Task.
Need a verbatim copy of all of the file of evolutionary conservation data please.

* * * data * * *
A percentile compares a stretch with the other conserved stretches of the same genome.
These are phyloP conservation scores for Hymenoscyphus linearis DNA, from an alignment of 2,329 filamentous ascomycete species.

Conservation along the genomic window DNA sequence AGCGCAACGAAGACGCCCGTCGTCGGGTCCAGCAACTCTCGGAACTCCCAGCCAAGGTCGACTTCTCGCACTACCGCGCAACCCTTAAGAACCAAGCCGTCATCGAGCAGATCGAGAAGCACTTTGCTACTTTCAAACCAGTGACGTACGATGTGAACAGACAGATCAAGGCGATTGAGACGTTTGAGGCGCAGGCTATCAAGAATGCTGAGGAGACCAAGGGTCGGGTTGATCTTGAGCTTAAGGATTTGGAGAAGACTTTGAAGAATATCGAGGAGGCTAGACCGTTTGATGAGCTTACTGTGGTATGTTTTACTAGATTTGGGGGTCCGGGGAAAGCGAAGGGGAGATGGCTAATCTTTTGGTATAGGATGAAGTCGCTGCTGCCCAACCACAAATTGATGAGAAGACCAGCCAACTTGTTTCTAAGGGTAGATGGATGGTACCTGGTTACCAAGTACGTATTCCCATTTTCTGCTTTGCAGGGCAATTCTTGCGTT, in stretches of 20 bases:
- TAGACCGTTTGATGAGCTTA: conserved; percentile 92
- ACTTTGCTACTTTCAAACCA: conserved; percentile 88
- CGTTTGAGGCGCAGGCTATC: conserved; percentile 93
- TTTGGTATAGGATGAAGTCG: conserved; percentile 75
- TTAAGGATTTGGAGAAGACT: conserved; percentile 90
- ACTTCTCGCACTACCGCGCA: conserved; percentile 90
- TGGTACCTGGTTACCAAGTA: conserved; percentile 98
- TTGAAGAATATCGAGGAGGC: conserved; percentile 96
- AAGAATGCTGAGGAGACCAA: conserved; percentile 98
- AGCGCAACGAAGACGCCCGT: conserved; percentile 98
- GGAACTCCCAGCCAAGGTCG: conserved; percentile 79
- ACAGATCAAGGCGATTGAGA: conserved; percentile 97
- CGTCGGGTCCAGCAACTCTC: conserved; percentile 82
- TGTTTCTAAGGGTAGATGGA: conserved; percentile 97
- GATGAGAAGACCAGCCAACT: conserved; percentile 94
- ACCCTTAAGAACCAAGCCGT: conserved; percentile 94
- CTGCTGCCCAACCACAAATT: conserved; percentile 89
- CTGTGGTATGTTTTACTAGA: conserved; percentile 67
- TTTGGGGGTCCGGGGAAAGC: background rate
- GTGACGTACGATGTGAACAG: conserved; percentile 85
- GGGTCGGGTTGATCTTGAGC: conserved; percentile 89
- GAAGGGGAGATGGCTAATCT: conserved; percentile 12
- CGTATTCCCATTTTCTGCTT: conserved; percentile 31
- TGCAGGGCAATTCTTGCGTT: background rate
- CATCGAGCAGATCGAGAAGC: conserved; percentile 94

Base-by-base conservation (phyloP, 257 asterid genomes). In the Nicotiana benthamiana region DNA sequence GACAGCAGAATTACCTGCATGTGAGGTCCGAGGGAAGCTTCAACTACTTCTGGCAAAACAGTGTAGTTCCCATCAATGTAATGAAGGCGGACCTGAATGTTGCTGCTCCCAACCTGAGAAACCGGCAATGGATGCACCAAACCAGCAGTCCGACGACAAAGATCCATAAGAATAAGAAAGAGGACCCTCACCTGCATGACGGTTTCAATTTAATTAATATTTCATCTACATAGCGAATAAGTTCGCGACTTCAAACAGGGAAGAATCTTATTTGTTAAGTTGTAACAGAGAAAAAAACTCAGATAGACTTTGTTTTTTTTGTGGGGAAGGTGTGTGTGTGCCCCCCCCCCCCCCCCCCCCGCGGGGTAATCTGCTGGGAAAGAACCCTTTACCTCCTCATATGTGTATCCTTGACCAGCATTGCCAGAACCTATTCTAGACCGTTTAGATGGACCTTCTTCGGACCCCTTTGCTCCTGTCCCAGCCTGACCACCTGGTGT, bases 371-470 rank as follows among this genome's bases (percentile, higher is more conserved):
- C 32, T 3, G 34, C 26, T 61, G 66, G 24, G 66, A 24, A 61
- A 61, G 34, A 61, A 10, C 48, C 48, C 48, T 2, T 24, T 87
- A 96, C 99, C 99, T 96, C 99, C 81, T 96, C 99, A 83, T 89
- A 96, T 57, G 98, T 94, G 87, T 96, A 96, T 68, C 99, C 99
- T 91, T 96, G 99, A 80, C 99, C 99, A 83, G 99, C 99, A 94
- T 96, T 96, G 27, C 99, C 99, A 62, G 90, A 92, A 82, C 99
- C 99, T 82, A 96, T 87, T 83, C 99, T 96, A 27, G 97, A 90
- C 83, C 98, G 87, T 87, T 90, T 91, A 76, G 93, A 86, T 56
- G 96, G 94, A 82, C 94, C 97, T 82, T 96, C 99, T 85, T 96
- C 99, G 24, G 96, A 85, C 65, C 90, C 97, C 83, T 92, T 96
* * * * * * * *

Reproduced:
A percentile compares a stretch with the other conserved stretches of the same genome.
These are phyloP conservation scores for Hymenoscyphus linearis DNA, from an alignment of 2,329 filamentous ascomycete species.

Conservation along the genomic window DNA sequence AGCGCAACGAAGACGCCCGTCGTCGGGTCCAGCAACTCTCGGAACTCCCAGCCAAGGTCGACTTCTCGCACTACCGCGCAACCCTTAAGAACCAAGCCGTCATCGAGCAGATCGAGAAGCACTTTGCTACTTTCAAACCAGTGACGTACGATGTGAACAGACAGATCAAGGCGATTGAGACGTTTGAGGCGCAGGCTATCAAGAATGCTGAGGAGACCAAGGGTCGGGTTGATCTTGAGCTTAAGGATTTGGAGAAGACTTTGAAGAATATCGAGGAGGCTAGACCGTTTGATGAGCTTACTGTGGTATGTTTTACTAGATTTGGGGGTCCGGGGAAAGCGAAGGGGAGATGGCTAATCTTTTGGTATAGGATGAAGTCGCTGCTGCCCAACCACAAATTGATGAGAAGACCAGCCAACTTGTTTCTAAGGGTAGATGGATGGTACCTGGTTACCAAGTACGTATTCCCATTTTCTGCTTTGCAGGGCAATTCTTGCGTT, in stretches of 20 bases:
- TAGACCGTTTGATGAGCTTA: conserved; percentile 92
- ACTTTGCTACTTTCAAACCA: conserved; percentile 88
- CGTTTGAGGCGCAGGCTATC: conserved; percentile 93
- TTTGGTATAGGATGAAGTCG: conserved; percentile 75
- TTAAGGATTTGGAGAAGACT: conserved; percentile 90
- ACTTCTCGCACTACCGCGCA: conserved; percentile 90
- TGGTACCTGGTTACCAAGTA: conserved; percentile 98
- TTGAAGAATATCGAGGAGGC: conserved; percentile 96
- AAGAATGCTGAGGAGACCAA: conserved; percentile 98
- AGCGCAACGAAGACGCCCGT: conserved; percentile 98
- GGAACTCCCAGCCAAGGTCG: conserved; percentile 79
- ACAGATCAAGGCGATTGAGA: conserved; percentile 97
- CGTCGGGTCCAGCAACTCTC: conserved; percentile 82
- TGTTTCTAAGGGTAGATGGA: conserved; percentile 97
- GATGAGAAGACCAGCCAACT: conserved; percentile 94
- ACCCTTAAGAACCAAGCCGT: conserved; percentile 94
- CTGCTGCCCAACCACAAATT: conserved; percentile 89
- CTGTGGTATGTTTTACTAGA: conserved; percentile 67
- TTTGGGGGTCCGGGGAAAGC: background rate
- GTGACGTACGATGTGAACAG: conserved; percentile 85
- GGGTCGGGTTGATCTTGAGC: conserved; percentile 89
- GAAGGGGAGATGGCTAATCT: conserved; percentile 12
- CGTATTCCCATTTTCTGCTT: conserved; percentile 31
- TGCAGGGCAATTCTTGCGTT: background rate
- CATCGAGCAGATCGAGAAGC: conserved; percentile 94

Base-by-base conservation (phyloP, 257 asterid genomes). In the Nicotiana benthamiana region DNA sequence GACAGCAGAATTACCTGCATGTGAGGTCCGAGGGAAGCTTCAACTACTTCTGGCAAAACAGTGTAGTTCCCATCAATGTAATGAAGGCGGACCTGAATGTTGCTGCTCCCAACCTGAGAAACCGGCAATGGATGCACCAAACCAGCAGTCCGACGACAAAGATCCATAAGAATAAGAAAGAGGACCCTCACCTGCATGACGGTTTCAATTTAATTAATATTTCATCTACATAGCGAATAAGTTCGCGACTTCAAACAGGGAAGAATCTTATTTGTTAAGTTGTAACAGAGAAAAAAACTCAGATAGACTTTGTTTTTTTTGTGGGGAAGGTGTGTGTGTGCCCCCCCCCCCCCCCCCCCCGCGGGGTAATCTGCTGGGAAAGAACCCTTTACCTCCTCATATGTGTATCCTTGACCAGCATTGCCAGAACCTATTCTAGACCGTTTAGATGGACCTTCTTCGGACCCCTTTGCTCCTGTCCCAGCCTGACCACCTGGTGT, bases 371-470 rank as follows among this genome's bases (percentile, higher is more conserved):
- C 32, T 3, G 34, C 26, T 61, G 66, G 24, G 66, A 24, A 61
- A 61, G 34, A 61, A 10, C 48, C 48, C 48, T 2, T 24, T 87
- A 96, C 99, C 99, T 96, C 99, C 81, T 96, C 99, A 83, T 89
- A 96, T 57, G 98, T 94, G 87, T 96, A 96, T 68, C 99, C 99
- T 91, T 96, G 99, A 80, C 99, C 99, A 83, G 99, C 99, A 94
- T 96, T 96, G 27, C 99, C 99, A 62, G 90, A 92, A 82, C 99
- C 99, T 82, A 96, T 87, T 83, C 99, T 96, A 27, G 97, A 90
- C 83, C 98, G 87, T 87, T 90, T 91, A 76, G 93, A 86, T 56
- G 96, G 94, A 82, C 94, C 97, T 82, T 96, C 99, T 85, T 96
- C 99, G 24, G 96, A 85, C 65, C 90, C 97, C 83, T 92, T 96